Yeah, we've renewed our partnership with Titan Books, who started out publishing 2000 AD graphic novels 20 years ago this summer. We're very keen to get these books out to the wider comics-reading public, and we're making sure they're visibly branded as official 2000 AD products. The series launches in July with the much-requested Complete Ballad of Halo Jones by Alan Moore and Ian Gibson, and Judge Dredd: Emerald Isle by Garth Ennis and Steve Dillon. They're the guys behind Preacher, and we figured we may as well get the whole team together - so Glenn Fabry has painted the cover for the book.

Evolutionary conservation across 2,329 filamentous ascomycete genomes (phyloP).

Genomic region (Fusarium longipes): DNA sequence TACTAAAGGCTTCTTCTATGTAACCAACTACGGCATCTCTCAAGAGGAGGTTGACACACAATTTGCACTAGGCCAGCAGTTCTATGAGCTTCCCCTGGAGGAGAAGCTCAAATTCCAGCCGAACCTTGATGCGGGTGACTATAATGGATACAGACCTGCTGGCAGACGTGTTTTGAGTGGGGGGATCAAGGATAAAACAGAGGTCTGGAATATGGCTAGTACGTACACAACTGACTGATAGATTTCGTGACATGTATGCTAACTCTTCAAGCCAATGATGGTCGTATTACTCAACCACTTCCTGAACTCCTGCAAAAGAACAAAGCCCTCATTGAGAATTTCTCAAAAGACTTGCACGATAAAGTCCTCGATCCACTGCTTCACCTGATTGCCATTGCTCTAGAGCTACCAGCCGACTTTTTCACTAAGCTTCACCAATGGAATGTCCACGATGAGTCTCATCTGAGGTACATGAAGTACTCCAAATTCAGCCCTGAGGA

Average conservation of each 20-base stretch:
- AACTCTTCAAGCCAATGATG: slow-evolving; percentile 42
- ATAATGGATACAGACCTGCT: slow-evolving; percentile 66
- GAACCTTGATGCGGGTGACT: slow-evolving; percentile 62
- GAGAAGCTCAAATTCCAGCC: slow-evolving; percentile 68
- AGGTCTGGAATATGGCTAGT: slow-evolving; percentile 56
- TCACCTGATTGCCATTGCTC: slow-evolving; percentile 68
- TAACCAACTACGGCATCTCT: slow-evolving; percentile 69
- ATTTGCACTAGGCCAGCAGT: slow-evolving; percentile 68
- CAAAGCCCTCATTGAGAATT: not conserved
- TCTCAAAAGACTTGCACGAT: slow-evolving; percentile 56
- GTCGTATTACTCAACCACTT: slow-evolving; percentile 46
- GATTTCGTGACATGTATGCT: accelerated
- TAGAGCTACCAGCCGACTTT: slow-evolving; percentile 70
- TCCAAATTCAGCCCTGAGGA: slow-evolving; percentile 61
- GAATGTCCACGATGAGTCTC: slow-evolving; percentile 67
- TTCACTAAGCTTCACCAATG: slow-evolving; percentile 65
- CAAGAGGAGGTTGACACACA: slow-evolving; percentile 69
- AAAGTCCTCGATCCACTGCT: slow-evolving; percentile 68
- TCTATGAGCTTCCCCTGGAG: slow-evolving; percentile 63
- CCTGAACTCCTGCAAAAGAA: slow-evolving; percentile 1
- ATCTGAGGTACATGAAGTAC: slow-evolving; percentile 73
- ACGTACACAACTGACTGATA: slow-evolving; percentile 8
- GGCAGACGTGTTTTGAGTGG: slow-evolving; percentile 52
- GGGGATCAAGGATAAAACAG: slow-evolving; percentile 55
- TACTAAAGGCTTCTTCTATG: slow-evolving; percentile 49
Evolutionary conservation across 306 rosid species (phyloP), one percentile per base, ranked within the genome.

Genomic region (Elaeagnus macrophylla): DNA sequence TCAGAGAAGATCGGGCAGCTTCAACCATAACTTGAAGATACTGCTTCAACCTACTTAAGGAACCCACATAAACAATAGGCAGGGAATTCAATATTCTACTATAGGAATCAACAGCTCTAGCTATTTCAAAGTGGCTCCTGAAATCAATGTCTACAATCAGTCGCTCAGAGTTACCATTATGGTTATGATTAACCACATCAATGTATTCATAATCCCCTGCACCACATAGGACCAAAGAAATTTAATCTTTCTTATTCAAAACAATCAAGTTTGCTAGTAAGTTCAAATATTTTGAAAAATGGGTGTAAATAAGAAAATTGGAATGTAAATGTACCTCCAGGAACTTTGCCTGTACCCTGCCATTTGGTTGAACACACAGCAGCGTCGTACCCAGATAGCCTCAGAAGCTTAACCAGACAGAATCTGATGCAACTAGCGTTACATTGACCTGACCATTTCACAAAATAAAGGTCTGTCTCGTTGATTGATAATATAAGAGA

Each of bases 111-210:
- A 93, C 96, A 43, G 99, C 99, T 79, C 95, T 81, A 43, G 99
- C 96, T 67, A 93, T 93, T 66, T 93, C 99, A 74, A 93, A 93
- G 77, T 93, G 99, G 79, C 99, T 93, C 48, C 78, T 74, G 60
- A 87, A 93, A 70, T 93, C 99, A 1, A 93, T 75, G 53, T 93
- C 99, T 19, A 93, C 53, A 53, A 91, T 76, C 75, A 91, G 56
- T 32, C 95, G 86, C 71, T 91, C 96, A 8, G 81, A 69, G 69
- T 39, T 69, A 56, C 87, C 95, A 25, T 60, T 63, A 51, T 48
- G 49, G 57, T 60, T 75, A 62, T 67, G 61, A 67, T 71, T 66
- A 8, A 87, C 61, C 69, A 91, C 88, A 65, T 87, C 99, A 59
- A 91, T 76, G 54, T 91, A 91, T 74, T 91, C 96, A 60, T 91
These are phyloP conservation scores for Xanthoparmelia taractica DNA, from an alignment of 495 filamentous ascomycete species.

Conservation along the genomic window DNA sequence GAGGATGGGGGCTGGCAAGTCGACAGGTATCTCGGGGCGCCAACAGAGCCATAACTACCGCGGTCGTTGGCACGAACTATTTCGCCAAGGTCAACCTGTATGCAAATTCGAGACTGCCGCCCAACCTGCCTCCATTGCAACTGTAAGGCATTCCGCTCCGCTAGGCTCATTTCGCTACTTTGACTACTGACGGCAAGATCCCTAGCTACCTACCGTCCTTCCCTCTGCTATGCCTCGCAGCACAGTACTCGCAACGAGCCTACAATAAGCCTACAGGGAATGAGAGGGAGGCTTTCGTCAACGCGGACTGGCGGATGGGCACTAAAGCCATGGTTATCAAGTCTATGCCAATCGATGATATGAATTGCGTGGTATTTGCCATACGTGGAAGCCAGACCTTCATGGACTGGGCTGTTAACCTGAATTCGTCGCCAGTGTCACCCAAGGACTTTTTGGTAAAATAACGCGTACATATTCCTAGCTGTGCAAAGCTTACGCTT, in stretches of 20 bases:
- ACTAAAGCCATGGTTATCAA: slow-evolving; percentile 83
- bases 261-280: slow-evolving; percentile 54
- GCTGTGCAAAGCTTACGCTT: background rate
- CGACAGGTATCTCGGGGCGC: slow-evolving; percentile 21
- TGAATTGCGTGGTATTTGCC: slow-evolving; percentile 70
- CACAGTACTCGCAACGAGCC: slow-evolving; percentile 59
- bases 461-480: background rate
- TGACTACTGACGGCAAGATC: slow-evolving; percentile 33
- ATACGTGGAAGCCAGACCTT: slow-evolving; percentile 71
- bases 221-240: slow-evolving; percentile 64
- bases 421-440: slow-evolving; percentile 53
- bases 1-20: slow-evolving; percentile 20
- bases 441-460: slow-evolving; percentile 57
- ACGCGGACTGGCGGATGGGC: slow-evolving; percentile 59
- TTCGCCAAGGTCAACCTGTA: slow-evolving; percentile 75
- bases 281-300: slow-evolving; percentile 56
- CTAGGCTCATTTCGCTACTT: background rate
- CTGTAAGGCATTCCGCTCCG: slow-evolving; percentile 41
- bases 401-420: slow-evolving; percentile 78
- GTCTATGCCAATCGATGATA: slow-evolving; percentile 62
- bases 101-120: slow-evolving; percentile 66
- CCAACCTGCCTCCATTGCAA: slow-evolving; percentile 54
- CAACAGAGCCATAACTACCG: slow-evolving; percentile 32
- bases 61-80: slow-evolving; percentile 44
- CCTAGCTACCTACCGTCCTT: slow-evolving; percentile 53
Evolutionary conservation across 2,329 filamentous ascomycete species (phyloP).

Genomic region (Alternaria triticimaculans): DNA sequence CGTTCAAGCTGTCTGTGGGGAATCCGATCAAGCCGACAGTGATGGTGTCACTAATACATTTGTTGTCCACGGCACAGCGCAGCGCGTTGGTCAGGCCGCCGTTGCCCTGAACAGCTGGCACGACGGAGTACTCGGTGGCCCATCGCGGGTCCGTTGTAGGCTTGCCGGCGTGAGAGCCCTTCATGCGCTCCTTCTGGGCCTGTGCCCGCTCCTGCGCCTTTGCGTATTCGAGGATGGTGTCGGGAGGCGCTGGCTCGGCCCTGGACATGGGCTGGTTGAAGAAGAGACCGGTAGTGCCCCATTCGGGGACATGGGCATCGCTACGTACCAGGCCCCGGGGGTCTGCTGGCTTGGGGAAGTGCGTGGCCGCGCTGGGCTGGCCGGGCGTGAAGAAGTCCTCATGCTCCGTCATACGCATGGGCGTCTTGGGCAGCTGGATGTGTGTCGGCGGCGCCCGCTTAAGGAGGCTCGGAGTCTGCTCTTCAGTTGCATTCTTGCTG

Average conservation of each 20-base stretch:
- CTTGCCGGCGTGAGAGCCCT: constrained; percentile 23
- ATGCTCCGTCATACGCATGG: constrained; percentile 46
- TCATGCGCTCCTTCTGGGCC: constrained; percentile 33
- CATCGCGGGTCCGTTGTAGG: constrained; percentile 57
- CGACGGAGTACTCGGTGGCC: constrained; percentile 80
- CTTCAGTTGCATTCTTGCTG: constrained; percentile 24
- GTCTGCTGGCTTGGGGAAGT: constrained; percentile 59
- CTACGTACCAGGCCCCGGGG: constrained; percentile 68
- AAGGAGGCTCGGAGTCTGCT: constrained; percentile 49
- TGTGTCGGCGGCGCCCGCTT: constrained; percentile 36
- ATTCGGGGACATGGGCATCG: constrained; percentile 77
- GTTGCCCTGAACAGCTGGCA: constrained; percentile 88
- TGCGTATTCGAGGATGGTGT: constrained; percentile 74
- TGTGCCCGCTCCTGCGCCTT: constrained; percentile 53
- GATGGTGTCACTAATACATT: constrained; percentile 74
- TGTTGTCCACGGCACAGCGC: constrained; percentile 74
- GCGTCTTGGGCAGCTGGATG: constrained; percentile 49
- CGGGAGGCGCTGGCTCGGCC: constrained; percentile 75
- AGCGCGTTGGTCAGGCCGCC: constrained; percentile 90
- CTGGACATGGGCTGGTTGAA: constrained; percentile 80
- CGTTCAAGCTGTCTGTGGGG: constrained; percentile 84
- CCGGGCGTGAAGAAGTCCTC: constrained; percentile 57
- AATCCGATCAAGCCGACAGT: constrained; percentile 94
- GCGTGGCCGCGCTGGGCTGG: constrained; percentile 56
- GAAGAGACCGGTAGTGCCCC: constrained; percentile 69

We're aiming to keep a balance between classic old-school 2000 AD material and more recent work by hot creators, for which there's a bigger demand in the US. The first year's worth of books will include Judge Dredd: Death Aid, Judge Death, DR & Quinch, Frank Quitely's run on Missionary Man and - hopefully - Zenith. Titan will be publishing a new graphic novel every month from July, and with over 35,000 pages of material to use, we're kind of spoilt for choice. Of course, fan-favourites like Strontium Dog, Bad Company, Robo-Hunter, Rogue Trooper and Ace Trucking Co are all likely candidates for the Titan treatment. Watch this space!
What can we expect from your office next?